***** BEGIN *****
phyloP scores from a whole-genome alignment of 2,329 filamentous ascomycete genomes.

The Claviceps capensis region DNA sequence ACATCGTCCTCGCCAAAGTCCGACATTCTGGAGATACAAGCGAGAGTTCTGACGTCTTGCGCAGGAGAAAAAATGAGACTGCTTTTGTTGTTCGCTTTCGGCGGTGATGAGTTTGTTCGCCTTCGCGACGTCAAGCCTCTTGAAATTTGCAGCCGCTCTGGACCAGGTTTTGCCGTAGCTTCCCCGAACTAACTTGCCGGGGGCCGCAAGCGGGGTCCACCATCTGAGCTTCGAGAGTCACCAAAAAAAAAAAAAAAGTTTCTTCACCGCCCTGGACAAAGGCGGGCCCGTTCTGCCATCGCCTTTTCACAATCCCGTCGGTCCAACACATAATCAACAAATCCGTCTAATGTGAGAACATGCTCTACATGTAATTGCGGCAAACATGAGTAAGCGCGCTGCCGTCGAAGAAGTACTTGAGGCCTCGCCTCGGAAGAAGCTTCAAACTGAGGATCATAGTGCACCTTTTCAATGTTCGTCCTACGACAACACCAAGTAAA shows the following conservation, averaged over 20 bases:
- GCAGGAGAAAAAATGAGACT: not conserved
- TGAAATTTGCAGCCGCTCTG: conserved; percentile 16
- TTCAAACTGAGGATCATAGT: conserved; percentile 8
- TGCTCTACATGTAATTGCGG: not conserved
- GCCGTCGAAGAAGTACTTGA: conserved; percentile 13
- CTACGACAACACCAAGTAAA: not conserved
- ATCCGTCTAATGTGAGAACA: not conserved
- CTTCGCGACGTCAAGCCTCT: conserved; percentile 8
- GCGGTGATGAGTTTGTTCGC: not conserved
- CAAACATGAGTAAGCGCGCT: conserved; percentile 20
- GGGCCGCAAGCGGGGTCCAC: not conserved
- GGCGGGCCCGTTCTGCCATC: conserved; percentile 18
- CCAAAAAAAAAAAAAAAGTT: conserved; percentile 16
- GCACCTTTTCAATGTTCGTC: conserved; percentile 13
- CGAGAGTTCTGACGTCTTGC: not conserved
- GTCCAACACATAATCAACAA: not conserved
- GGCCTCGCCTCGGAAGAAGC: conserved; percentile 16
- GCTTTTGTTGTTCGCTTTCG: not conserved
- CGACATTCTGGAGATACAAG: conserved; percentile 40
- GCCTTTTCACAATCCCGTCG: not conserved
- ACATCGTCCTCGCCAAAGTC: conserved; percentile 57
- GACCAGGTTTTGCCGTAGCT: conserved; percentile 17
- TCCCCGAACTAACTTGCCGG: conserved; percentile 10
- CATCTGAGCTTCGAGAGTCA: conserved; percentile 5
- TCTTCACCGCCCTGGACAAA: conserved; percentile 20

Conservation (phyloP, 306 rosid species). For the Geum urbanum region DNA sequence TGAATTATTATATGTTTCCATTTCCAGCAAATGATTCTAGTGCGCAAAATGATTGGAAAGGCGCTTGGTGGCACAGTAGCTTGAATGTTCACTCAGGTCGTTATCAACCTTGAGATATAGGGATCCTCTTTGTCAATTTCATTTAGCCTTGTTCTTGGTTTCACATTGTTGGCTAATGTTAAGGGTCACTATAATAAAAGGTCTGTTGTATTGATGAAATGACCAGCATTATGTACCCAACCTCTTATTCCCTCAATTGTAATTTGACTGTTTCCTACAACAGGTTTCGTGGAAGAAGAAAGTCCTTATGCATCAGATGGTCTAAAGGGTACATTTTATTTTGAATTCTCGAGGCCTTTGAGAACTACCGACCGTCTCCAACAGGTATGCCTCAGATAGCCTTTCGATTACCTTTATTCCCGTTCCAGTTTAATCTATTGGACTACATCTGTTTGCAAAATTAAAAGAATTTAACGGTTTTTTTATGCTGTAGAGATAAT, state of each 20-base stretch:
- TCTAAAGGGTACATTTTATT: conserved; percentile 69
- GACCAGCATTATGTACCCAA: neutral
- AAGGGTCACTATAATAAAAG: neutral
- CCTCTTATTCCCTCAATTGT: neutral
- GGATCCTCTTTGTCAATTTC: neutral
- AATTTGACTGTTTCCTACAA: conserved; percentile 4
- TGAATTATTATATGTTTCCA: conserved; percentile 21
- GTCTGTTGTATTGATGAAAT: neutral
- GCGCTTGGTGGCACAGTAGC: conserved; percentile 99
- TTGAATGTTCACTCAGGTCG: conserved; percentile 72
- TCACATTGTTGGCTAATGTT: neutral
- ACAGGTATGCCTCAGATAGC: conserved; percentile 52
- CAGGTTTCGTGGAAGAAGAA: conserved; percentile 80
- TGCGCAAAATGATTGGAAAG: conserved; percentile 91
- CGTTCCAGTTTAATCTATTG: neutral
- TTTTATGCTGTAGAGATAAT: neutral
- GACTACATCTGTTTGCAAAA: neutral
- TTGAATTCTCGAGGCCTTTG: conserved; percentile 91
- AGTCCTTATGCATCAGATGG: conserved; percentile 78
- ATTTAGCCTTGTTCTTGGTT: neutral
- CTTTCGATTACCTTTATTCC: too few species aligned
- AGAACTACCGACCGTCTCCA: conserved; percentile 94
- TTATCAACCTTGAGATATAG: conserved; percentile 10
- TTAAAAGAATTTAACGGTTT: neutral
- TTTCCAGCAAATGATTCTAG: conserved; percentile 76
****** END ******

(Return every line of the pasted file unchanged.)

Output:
phyloP scores from a whole-genome alignment of 2,329 filamentous ascomycete genomes.

The Claviceps capensis region DNA sequence ACATCGTCCTCGCCAAAGTCCGACATTCTGGAGATACAAGCGAGAGTTCTGACGTCTTGCGCAGGAGAAAAAATGAGACTGCTTTTGTTGTTCGCTTTCGGCGGTGATGAGTTTGTTCGCCTTCGCGACGTCAAGCCTCTTGAAATTTGCAGCCGCTCTGGACCAGGTTTTGCCGTAGCTTCCCCGAACTAACTTGCCGGGGGCCGCAAGCGGGGTCCACCATCTGAGCTTCGAGAGTCACCAAAAAAAAAAAAAAAGTTTCTTCACCGCCCTGGACAAAGGCGGGCCCGTTCTGCCATCGCCTTTTCACAATCCCGTCGGTCCAACACATAATCAACAAATCCGTCTAATGTGAGAACATGCTCTACATGTAATTGCGGCAAACATGAGTAAGCGCGCTGCCGTCGAAGAAGTACTTGAGGCCTCGCCTCGGAAGAAGCTTCAAACTGAGGATCATAGTGCACCTTTTCAATGTTCGTCCTACGACAACACCAAGTAAA shows the following conservation, averaged over 20 bases:
- GCAGGAGAAAAAATGAGACT: not conserved
- TGAAATTTGCAGCCGCTCTG: conserved; percentile 16
- TTCAAACTGAGGATCATAGT: conserved; percentile 8
- TGCTCTACATGTAATTGCGG: not conserved
- GCCGTCGAAGAAGTACTTGA: conserved; percentile 13
- CTACGACAACACCAAGTAAA: not conserved
- ATCCGTCTAATGTGAGAACA: not conserved
- CTTCGCGACGTCAAGCCTCT: conserved; percentile 8
- GCGGTGATGAGTTTGTTCGC: not conserved
- CAAACATGAGTAAGCGCGCT: conserved; percentile 20
- GGGCCGCAAGCGGGGTCCAC: not conserved
- GGCGGGCCCGTTCTGCCATC: conserved; percentile 18
- CCAAAAAAAAAAAAAAAGTT: conserved; percentile 16
- GCACCTTTTCAATGTTCGTC: conserved; percentile 13
- CGAGAGTTCTGACGTCTTGC: not conserved
- GTCCAACACATAATCAACAA: not conserved
- GGCCTCGCCTCGGAAGAAGC: conserved; percentile 16
- GCTTTTGTTGTTCGCTTTCG: not conserved
- CGACATTCTGGAGATACAAG: conserved; percentile 40
- GCCTTTTCACAATCCCGTCG: not conserved
- ACATCGTCCTCGCCAAAGTC: conserved; percentile 57
- GACCAGGTTTTGCCGTAGCT: conserved; percentile 17
- TCCCCGAACTAACTTGCCGG: conserved; percentile 10
- CATCTGAGCTTCGAGAGTCA: conserved; percentile 5
- TCTTCACCGCCCTGGACAAA: conserved; percentile 20

Conservation (phyloP, 306 rosid species). For the Geum urbanum region DNA sequence TGAATTATTATATGTTTCCATTTCCAGCAAATGATTCTAGTGCGCAAAATGATTGGAAAGGCGCTTGGTGGCACAGTAGCTTGAATGTTCACTCAGGTCGTTATCAACCTTGAGATATAGGGATCCTCTTTGTCAATTTCATTTAGCCTTGTTCTTGGTTTCACATTGTTGGCTAATGTTAAGGGTCACTATAATAAAAGGTCTGTTGTATTGATGAAATGACCAGCATTATGTACCCAACCTCTTATTCCCTCAATTGTAATTTGACTGTTTCCTACAACAGGTTTCGTGGAAGAAGAAAGTCCTTATGCATCAGATGGTCTAAAGGGTACATTTTATTTTGAATTCTCGAGGCCTTTGAGAACTACCGACCGTCTCCAACAGGTATGCCTCAGATAGCCTTTCGATTACCTTTATTCCCGTTCCAGTTTAATCTATTGGACTACATCTGTTTGCAAAATTAAAAGAATTTAACGGTTTTTTTATGCTGTAGAGATAAT, state of each 20-base stretch:
- TCTAAAGGGTACATTTTATT: conserved; percentile 69
- GACCAGCATTATGTACCCAA: neutral
- AAGGGTCACTATAATAAAAG: neutral
- CCTCTTATTCCCTCAATTGT: neutral
- GGATCCTCTTTGTCAATTTC: neutral
- AATTTGACTGTTTCCTACAA: conserved; percentile 4
- TGAATTATTATATGTTTCCA: conserved; percentile 21
- GTCTGTTGTATTGATGAAAT: neutral
- GCGCTTGGTGGCACAGTAGC: conserved; percentile 99
- TTGAATGTTCACTCAGGTCG: conserved; percentile 72
- TCACATTGTTGGCTAATGTT: neutral
- ACAGGTATGCCTCAGATAGC: conserved; percentile 52
- CAGGTTTCGTGGAAGAAGAA: conserved; percentile 80
- TGCGCAAAATGATTGGAAAG: conserved; percentile 91
- CGTTCCAGTTTAATCTATTG: neutral
- TTTTATGCTGTAGAGATAAT: neutral
- GACTACATCTGTTTGCAAAA: neutral
- TTGAATTCTCGAGGCCTTTG: conserved; percentile 91
- AGTCCTTATGCATCAGATGG: conserved; percentile 78
- ATTTAGCCTTGTTCTTGGTT: neutral
- CTTTCGATTACCTTTATTCC: too few species aligned
- AGAACTACCGACCGTCTCCA: conserved; percentile 94
- TTATCAACCTTGAGATATAG: conserved; percentile 10
- TTAAAAGAATTTAACGGTTT: neutral
- TTTCCAGCAAATGATTCTAG: conserved; percentile 76